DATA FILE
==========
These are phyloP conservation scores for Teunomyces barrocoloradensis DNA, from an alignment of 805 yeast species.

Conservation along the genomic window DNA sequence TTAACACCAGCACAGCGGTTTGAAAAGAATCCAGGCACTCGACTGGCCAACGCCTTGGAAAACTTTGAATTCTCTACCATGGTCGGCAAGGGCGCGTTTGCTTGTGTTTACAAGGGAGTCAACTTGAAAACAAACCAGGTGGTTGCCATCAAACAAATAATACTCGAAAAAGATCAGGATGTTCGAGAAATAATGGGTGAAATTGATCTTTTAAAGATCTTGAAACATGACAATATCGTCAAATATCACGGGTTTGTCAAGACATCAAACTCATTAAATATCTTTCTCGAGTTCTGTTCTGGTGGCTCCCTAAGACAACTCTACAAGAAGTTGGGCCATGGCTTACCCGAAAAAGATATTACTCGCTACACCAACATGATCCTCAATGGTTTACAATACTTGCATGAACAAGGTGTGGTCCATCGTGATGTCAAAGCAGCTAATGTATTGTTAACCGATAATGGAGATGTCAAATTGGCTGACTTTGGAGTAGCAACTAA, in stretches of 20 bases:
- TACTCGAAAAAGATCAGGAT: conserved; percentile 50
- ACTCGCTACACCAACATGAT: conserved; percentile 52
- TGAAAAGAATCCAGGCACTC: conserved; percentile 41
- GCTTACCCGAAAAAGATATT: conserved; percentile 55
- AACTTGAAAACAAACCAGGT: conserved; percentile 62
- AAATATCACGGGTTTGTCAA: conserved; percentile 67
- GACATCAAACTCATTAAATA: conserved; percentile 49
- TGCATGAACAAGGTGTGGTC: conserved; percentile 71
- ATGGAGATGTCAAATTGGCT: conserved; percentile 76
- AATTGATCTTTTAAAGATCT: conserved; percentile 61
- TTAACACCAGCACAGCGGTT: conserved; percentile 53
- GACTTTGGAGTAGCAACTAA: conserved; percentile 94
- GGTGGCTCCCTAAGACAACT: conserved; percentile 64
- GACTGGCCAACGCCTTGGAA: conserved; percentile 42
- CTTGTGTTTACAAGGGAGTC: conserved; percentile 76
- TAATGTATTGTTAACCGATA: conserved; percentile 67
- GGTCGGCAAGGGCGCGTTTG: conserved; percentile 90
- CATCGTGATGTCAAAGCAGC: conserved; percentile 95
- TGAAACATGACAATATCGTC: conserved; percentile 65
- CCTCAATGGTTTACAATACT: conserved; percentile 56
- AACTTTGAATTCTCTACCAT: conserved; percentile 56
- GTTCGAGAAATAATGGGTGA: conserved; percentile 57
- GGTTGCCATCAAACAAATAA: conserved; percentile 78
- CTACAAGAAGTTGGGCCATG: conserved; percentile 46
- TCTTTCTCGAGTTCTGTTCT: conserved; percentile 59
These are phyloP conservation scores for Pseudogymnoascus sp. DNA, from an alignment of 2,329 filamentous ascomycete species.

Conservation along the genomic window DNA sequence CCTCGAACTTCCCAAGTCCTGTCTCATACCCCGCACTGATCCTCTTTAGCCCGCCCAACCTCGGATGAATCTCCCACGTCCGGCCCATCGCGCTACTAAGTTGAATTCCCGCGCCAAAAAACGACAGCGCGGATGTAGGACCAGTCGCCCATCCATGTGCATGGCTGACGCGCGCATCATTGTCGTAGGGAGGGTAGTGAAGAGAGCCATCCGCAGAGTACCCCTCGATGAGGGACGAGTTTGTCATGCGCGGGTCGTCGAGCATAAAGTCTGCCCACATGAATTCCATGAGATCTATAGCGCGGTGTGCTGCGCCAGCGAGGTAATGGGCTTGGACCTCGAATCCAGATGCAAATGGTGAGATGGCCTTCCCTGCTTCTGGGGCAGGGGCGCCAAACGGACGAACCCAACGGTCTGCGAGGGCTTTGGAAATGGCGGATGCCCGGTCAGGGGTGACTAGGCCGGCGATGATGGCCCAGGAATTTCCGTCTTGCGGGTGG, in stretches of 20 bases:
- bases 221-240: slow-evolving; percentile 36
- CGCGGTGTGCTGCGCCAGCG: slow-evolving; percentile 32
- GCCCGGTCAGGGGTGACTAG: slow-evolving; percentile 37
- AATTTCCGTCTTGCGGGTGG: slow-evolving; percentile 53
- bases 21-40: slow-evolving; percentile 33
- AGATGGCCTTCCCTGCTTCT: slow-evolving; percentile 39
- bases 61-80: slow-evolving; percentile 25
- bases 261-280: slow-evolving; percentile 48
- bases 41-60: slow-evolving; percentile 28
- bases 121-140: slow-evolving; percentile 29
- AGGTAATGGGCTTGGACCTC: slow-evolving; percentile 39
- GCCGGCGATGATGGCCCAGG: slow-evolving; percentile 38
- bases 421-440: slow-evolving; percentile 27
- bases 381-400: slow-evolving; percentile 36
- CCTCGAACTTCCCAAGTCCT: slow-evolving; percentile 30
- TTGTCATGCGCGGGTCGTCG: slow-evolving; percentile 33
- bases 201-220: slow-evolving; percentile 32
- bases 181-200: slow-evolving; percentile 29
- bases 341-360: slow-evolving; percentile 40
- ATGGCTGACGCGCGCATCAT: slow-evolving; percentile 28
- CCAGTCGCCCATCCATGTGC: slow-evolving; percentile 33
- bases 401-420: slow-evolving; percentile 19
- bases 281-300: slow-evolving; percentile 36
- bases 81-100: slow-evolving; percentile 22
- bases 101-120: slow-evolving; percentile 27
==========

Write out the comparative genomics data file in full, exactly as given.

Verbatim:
These are phyloP conservation scores for Teunomyces barrocoloradensis DNA, from an alignment of 805 yeast species.

Conservation along the genomic window DNA sequence TTAACACCAGCACAGCGGTTTGAAAAGAATCCAGGCACTCGACTGGCCAACGCCTTGGAAAACTTTGAATTCTCTACCATGGTCGGCAAGGGCGCGTTTGCTTGTGTTTACAAGGGAGTCAACTTGAAAACAAACCAGGTGGTTGCCATCAAACAAATAATACTCGAAAAAGATCAGGATGTTCGAGAAATAATGGGTGAAATTGATCTTTTAAAGATCTTGAAACATGACAATATCGTCAAATATCACGGGTTTGTCAAGACATCAAACTCATTAAATATCTTTCTCGAGTTCTGTTCTGGTGGCTCCCTAAGACAACTCTACAAGAAGTTGGGCCATGGCTTACCCGAAAAAGATATTACTCGCTACACCAACATGATCCTCAATGGTTTACAATACTTGCATGAACAAGGTGTGGTCCATCGTGATGTCAAAGCAGCTAATGTATTGTTAACCGATAATGGAGATGTCAAATTGGCTGACTTTGGAGTAGCAACTAA, in stretches of 20 bases:
- TACTCGAAAAAGATCAGGAT: conserved; percentile 50
- ACTCGCTACACCAACATGAT: conserved; percentile 52
- TGAAAAGAATCCAGGCACTC: conserved; percentile 41
- GCTTACCCGAAAAAGATATT: conserved; percentile 55
- AACTTGAAAACAAACCAGGT: conserved; percentile 62
- AAATATCACGGGTTTGTCAA: conserved; percentile 67
- GACATCAAACTCATTAAATA: conserved; percentile 49
- TGCATGAACAAGGTGTGGTC: conserved; percentile 71
- ATGGAGATGTCAAATTGGCT: conserved; percentile 76
- AATTGATCTTTTAAAGATCT: conserved; percentile 61
- TTAACACCAGCACAGCGGTT: conserved; percentile 53
- GACTTTGGAGTAGCAACTAA: conserved; percentile 94
- GGTGGCTCCCTAAGACAACT: conserved; percentile 64
- GACTGGCCAACGCCTTGGAA: conserved; percentile 42
- CTTGTGTTTACAAGGGAGTC: conserved; percentile 76
- TAATGTATTGTTAACCGATA: conserved; percentile 67
- GGTCGGCAAGGGCGCGTTTG: conserved; percentile 90
- CATCGTGATGTCAAAGCAGC: conserved; percentile 95
- TGAAACATGACAATATCGTC: conserved; percentile 65
- CCTCAATGGTTTACAATACT: conserved; percentile 56
- AACTTTGAATTCTCTACCAT: conserved; percentile 56
- GTTCGAGAAATAATGGGTGA: conserved; percentile 57
- GGTTGCCATCAAACAAATAA: conserved; percentile 78
- CTACAAGAAGTTGGGCCATG: conserved; percentile 46
- TCTTTCTCGAGTTCTGTTCT: conserved; percentile 59
These are phyloP conservation scores for Pseudogymnoascus sp. DNA, from an alignment of 2,329 filamentous ascomycete species.

Conservation along the genomic window DNA sequence CCTCGAACTTCCCAAGTCCTGTCTCATACCCCGCACTGATCCTCTTTAGCCCGCCCAACCTCGGATGAATCTCCCACGTCCGGCCCATCGCGCTACTAAGTTGAATTCCCGCGCCAAAAAACGACAGCGCGGATGTAGGACCAGTCGCCCATCCATGTGCATGGCTGACGCGCGCATCATTGTCGTAGGGAGGGTAGTGAAGAGAGCCATCCGCAGAGTACCCCTCGATGAGGGACGAGTTTGTCATGCGCGGGTCGTCGAGCATAAAGTCTGCCCACATGAATTCCATGAGATCTATAGCGCGGTGTGCTGCGCCAGCGAGGTAATGGGCTTGGACCTCGAATCCAGATGCAAATGGTGAGATGGCCTTCCCTGCTTCTGGGGCAGGGGCGCCAAACGGACGAACCCAACGGTCTGCGAGGGCTTTGGAAATGGCGGATGCCCGGTCAGGGGTGACTAGGCCGGCGATGATGGCCCAGGAATTTCCGTCTTGCGGGTGG, in stretches of 20 bases:
- bases 221-240: slow-evolving; percentile 36
- CGCGGTGTGCTGCGCCAGCG: slow-evolving; percentile 32
- GCCCGGTCAGGGGTGACTAG: slow-evolving; percentile 37
- AATTTCCGTCTTGCGGGTGG: slow-evolving; percentile 53
- bases 21-40: slow-evolving; percentile 33
- AGATGGCCTTCCCTGCTTCT: slow-evolving; percentile 39
- bases 61-80: slow-evolving; percentile 25
- bases 261-280: slow-evolving; percentile 48
- bases 41-60: slow-evolving; percentile 28
- bases 121-140: slow-evolving; percentile 29
- AGGTAATGGGCTTGGACCTC: slow-evolving; percentile 39
- GCCGGCGATGATGGCCCAGG: slow-evolving; percentile 38
- bases 421-440: slow-evolving; percentile 27
- bases 381-400: slow-evolving; percentile 36
- CCTCGAACTTCCCAAGTCCT: slow-evolving; percentile 30
- TTGTCATGCGCGGGTCGTCG: slow-evolving; percentile 33
- bases 201-220: slow-evolving; percentile 32
- bases 181-200: slow-evolving; percentile 29
- bases 341-360: slow-evolving; percentile 40
- ATGGCTGACGCGCGCATCAT: slow-evolving; percentile 28
- CCAGTCGCCCATCCATGTGC: slow-evolving; percentile 33
- bases 401-420: slow-evolving; percentile 19
- bases 281-300: slow-evolving; percentile 36
- bases 81-100: slow-evolving; percentile 22
- bases 101-120: slow-evolving; percentile 27